2013 Rising Star of the Year Finalists
Rising Star of the Year
When Dr. Julie Liska began her first job, she was not always supported by all of her peers. Through her diligence, she proved just how important pharmacists can be.
Shortly after earning her PharmD from the University of Houston College of Pharmacy in 2012, Dr. Liska started her career at Methodist Willowbrook Hospital. Her position as a medication reconciliation pharmacist was a new one, and many staff members were opposed to the change. Some physicians felt they did not need a pharmacist to ensure patients received the correct medications, and were wary of working with another staff member to coordinate pharmaceutical care for discharged patients.
Despite being a recent graduate with limited professional experience, Dr. Liska was not intimidated by the position, demonstrating her passion for her work and her patients every day. She helped to design and implement the pharmacist reconciliation program, significantly reducing medication errors and core measure failures related to discharge medication reconciliation. She also educated both physicians and nurses in effective reconciliation processes as well as strategies for preventing medication adverse events during transitions of care.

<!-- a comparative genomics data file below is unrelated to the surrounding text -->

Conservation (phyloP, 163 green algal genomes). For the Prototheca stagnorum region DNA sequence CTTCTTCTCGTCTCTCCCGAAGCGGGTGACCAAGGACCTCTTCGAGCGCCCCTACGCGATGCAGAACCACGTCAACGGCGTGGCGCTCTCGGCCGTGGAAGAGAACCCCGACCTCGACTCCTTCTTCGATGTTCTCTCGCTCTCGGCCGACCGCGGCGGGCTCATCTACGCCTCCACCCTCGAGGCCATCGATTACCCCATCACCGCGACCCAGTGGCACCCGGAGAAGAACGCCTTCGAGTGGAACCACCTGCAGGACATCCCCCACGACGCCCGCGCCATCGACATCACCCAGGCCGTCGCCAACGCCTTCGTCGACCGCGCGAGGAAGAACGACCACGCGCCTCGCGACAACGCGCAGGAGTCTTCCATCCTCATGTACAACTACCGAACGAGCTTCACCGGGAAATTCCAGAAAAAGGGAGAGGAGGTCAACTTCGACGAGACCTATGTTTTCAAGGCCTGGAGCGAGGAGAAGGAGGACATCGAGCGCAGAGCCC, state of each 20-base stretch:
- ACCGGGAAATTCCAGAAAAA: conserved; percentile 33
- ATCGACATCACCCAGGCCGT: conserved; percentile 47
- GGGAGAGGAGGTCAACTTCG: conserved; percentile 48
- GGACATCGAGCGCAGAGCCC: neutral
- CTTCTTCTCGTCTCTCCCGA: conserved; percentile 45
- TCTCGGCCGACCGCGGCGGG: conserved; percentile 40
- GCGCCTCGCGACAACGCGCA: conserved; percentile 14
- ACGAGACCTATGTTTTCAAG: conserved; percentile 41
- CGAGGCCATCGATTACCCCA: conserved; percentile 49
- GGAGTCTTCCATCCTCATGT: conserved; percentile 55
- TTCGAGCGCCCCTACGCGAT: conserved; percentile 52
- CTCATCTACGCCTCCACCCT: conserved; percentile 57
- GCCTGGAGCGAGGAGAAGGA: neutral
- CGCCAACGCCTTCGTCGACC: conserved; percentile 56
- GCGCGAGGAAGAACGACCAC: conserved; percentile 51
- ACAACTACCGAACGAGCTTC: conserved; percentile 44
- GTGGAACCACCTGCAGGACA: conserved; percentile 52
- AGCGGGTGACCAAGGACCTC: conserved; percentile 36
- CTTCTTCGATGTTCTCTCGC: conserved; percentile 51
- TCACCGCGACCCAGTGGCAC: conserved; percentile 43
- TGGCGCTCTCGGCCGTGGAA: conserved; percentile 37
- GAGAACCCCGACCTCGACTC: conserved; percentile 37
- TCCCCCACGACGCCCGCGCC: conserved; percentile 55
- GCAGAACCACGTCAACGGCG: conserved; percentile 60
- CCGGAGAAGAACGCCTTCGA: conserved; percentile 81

Dr. Liska also improved patient education for the hospital’s stroke program, helping the program to receive the Stroke Gold Plus Award from the American Heart Association. She personally counsels every stroke patient, a service that nurses do not want their stroke patients discharging without.
She has proved herself to be a vital and competent member of the hospital staff. After collaborating with nurses, pharmacists, and physicians, she was able to help them realize the importance of an accurate medication list and of the pharmacist’s role in discharging patients.